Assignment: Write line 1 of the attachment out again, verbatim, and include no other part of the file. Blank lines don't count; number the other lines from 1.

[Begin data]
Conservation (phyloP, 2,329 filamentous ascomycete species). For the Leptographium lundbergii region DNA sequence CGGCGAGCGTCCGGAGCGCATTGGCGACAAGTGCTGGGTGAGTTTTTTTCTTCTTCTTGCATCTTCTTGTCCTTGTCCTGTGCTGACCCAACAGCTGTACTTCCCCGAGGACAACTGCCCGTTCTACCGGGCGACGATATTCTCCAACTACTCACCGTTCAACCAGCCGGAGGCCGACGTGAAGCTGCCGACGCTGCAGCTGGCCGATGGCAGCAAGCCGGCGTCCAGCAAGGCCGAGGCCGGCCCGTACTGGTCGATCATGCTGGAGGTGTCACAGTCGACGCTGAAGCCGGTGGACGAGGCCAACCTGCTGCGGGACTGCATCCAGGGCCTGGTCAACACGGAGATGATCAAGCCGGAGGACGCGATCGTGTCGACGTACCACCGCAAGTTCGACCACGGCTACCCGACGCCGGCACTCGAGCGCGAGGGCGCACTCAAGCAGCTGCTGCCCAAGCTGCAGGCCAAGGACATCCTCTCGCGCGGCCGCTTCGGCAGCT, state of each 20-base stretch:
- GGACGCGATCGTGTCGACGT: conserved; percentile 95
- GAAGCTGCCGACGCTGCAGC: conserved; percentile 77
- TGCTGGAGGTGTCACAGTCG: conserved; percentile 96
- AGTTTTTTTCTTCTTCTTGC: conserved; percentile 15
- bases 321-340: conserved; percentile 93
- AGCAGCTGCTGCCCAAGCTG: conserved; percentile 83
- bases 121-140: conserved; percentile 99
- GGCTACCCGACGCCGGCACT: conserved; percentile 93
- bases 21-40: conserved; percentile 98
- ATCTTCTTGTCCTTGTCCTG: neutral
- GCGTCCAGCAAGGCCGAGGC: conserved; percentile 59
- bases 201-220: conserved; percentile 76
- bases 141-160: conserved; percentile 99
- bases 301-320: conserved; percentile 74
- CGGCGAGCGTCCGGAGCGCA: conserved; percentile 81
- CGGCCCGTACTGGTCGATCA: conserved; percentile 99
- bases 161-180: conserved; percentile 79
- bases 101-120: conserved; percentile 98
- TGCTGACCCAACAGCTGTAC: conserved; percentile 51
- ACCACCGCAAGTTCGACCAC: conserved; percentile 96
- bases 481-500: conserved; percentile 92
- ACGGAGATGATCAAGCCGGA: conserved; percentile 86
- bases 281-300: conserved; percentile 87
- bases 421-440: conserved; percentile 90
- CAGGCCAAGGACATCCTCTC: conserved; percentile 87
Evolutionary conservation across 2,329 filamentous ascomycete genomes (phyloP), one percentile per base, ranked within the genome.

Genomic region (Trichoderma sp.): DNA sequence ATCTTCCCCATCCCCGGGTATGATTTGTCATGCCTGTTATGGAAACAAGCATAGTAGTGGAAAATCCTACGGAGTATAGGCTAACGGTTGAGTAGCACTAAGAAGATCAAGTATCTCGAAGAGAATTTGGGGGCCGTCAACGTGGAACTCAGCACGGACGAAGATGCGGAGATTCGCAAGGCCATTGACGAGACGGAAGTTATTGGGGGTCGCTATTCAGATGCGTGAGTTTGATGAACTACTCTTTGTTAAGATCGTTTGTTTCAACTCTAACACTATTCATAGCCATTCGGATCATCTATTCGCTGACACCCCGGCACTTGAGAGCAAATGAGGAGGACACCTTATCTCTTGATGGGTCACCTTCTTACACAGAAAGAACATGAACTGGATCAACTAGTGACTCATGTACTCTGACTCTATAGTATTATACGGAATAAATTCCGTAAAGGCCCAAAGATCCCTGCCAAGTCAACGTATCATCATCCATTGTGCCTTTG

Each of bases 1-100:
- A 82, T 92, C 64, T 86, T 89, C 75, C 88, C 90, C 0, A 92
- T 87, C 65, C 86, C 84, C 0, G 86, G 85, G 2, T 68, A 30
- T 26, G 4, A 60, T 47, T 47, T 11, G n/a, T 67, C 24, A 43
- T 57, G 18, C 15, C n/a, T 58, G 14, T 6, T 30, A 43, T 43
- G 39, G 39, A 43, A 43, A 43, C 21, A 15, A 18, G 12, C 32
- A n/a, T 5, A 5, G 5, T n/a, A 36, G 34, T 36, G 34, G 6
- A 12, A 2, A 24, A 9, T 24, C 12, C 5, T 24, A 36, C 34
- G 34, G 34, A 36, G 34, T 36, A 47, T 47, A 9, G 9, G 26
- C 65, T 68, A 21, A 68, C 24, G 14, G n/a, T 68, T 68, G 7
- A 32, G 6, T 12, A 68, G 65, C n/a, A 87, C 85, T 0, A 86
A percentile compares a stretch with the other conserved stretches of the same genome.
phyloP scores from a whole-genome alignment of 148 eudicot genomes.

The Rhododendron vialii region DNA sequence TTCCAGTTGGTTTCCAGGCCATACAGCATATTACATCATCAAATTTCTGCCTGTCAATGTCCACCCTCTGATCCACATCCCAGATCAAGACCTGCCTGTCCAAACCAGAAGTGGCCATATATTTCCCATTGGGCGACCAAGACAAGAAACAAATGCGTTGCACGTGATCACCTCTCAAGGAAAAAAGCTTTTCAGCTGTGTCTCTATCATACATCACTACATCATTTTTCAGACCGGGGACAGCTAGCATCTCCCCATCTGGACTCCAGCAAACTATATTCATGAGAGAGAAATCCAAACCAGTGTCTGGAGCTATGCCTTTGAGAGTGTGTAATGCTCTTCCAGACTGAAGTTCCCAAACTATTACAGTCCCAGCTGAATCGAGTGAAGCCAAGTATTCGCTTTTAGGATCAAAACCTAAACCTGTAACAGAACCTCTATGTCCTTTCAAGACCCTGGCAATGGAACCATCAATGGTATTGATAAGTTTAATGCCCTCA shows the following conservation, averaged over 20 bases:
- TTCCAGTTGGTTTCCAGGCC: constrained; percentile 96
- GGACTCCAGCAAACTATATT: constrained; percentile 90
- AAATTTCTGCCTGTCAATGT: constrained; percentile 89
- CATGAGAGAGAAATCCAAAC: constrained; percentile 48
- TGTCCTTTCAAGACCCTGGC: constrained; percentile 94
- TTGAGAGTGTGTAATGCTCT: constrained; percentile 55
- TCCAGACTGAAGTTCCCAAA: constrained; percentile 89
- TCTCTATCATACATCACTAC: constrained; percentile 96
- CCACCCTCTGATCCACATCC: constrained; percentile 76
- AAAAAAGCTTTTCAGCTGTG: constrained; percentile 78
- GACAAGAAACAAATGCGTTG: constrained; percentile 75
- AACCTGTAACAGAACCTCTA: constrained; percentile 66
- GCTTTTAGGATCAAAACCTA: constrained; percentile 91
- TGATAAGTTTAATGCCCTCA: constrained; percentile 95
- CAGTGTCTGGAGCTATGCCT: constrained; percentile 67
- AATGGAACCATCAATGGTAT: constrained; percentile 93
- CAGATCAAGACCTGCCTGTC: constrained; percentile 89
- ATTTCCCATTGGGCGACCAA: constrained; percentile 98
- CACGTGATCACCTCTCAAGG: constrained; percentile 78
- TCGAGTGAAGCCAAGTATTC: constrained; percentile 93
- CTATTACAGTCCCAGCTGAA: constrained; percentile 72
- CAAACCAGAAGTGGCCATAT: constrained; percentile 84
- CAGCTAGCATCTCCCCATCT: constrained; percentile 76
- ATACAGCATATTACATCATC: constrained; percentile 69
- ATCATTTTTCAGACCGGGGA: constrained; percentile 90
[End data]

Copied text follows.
Conservation (phyloP, 2,329 filamentous ascomycete species). For the Leptographium lundbergii region DNA sequence CGGCGAGCGTCCGGAGCGCATTGGCGACAAGTGCTGGGTGAGTTTTTTTCTTCTTCTTGCATCTTCTTGTCCTTGTCCTGTGCTGACCCAACAGCTGTACTTCCCCGAGGACAACTGCCCGTTCTACCGGGCGACGATATTCTCCAACTACTCACCGTTCAACCAGCCGGAGGCCGACGTGAAGCTGCCGACGCTGCAGCTGGCCGATGGCAGCAAGCCGGCGTCCAGCAAGGCCGAGGCCGGCCCGTACTGGTCGATCATGCTGGAGGTGTCACAGTCGACGCTGAAGCCGGTGGACGAGGCCAACCTGCTGCGGGACTGCATCCAGGGCCTGGTCAACACGGAGATGATCAAGCCGGAGGACGCGATCGTGTCGACGTACCACCGCAAGTTCGACCACGGCTACCCGACGCCGGCACTCGAGCGCGAGGGCGCACTCAAGCAGCTGCTGCCCAAGCTGCAGGCCAAGGACATCCTCTCGCGCGGCCGCTTCGGCAGCT, state of each 20-base stretch: